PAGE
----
Journal of Agricultural Science and Botany

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Mini Review - Journal of Agricultural Science and Botany (2023) Volume 7, Issue 5

Advances in weed management strategies: Enhancing crop yield and reducing environmental impact

Huma Anwar*

Department of Botany and Microbiology, King Saud University, Saudi Arabia

*Corresponding Author:
Huma Anwar
Department of Botany and Microbiology
King Saud University, Saudi Arabia

Citation: Anwar H. Advances in weed management strategies: Enhancing crop yield and reducing environmental impact. J Agric Sci Bot. 2023; 7(5):204

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Weeds have long been a major challenge in agriculture, negatively impacting crop yield and quality. Conventional weed management strategies often relied heavily on synthetic herbicides, which raised concerns about environmental pollution and the development of herbicide-resistant weeds. In recent years, there has been a growing emphasis on developing sustainable weed management strategies that not only suppress weed growth but also minimize environmental impact. This article provides an overview of the recent advances in weed management strategies, focusing on their role in enhancing crop yield and reducing the environmental footprint of agriculture [1].

Cultural practices involve manipulating the crop environment to create conditions that are unfavorable for weed growth. These practices include crop rotation, cover cropping, and tillage management. Crop rotation disrupts the life cycle of weeds, reduces weed seed banks, and enhances soil health. Cover cropping suppresses weed growth by providing competition for resources, shading the soil, and releasing allelopathic compounds. Reduced tillage systems minimize soil disturbance, conserve moisture, and reduce weed seed germination. Mechanical weed control methods have gained popularity due to their effectiveness and reduced reliance on herbicides. Techniques such as hand-weeding, hoeing, and mechanical cultivation are employed to physically remove or destroy weeds. Advancements in precision agriculture technologies, such as automated robotic weeders and intelligent weed detection systems, have further enhanced the efficiency and accuracy of mechanical weed control [2].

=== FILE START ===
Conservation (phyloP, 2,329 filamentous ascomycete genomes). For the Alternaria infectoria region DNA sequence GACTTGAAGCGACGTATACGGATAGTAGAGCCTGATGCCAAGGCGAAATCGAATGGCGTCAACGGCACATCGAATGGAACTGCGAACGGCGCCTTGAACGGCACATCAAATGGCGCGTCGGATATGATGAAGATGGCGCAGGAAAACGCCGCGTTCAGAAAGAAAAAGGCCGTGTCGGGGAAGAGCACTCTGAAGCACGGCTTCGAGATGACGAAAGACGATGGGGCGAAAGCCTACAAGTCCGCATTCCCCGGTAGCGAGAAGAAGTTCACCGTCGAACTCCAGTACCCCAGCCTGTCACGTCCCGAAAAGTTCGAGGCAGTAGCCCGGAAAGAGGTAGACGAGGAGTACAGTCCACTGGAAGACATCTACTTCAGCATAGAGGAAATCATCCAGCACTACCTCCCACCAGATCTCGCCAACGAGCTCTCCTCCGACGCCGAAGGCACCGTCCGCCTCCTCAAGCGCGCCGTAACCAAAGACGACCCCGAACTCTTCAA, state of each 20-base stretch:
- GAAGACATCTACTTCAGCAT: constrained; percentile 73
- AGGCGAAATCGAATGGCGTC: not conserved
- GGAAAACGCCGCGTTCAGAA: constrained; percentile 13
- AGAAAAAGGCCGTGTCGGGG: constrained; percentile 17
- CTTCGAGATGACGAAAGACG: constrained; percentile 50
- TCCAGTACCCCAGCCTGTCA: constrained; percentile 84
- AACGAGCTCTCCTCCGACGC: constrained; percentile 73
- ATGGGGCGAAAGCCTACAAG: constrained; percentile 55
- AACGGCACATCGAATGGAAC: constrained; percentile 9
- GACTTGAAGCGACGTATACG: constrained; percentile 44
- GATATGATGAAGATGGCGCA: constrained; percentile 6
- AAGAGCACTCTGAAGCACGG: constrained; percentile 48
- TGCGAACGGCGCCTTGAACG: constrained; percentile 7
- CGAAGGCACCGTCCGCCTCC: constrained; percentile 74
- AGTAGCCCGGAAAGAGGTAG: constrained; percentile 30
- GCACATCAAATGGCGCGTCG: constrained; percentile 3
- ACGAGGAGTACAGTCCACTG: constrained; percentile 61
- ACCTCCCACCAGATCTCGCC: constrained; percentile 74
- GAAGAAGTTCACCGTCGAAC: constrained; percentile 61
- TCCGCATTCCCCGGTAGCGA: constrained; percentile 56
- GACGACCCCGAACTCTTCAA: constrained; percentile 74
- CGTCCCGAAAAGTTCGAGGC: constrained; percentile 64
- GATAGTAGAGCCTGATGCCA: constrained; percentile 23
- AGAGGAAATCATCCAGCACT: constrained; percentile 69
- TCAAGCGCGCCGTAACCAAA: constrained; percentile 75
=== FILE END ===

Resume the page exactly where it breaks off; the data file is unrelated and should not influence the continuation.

While the use of herbicides remains a vital component of weed management, the focus has shifted towards reducing the environmental impact. The development of selective herbicides targeting specific weed species allows for precise and efficient weed control while minimizing damage to the crop. Furthermore, herbicide formulations with reduced toxicity and improved environmental fate have been introduced. Adjuvants and herbicide combinations are also employed to enhance herbicidal efficacy and reduce the required dosage. Biological control utilizes natural enemies of weeds, such as insects, pathogens, and herbivores, to suppress weed growth. Bioherbicides derived from microbial pathogens have shown promise in selectively targeting and controlling weeds. Additionally, the use of allelopathic plants, cover crops, and weed-suppressive microorganisms can contribute to the biological control of weeds [3].

Integrating multiple weed management strategies is crucial for achieving sustainable and long-term weed control. Integrated Weed Management (IWM) combines cultural, mechanical, chemical, and biological control methods to target weeds at different stages of their life cycle. IWM maximizes the synergistic effects of various strategies while minimizing the reliance on any single approach. Implementing IWM practices can lead to enhanced crop yield, reduced weed pressure, and minimized environmental impact [4].

Advances in weed management strategies have provided farmers with a range of tools and techniques to combat weeds effectively. The integration of cultural practices, mechanical methods, chemical control, and biological control has shown great promise in enhancing crop yield while reducing the environmental impact. However, the selection and implementation of weed management strategies should be tailored to specific agroecosystems, considering factors such as weed species composition, crop rotation, and regional climate conditions. Continued research, farmer education, and adoption of sustainable weed management practices are essential for ensuring long-term agricultural productivity and environmental sustainability [5].


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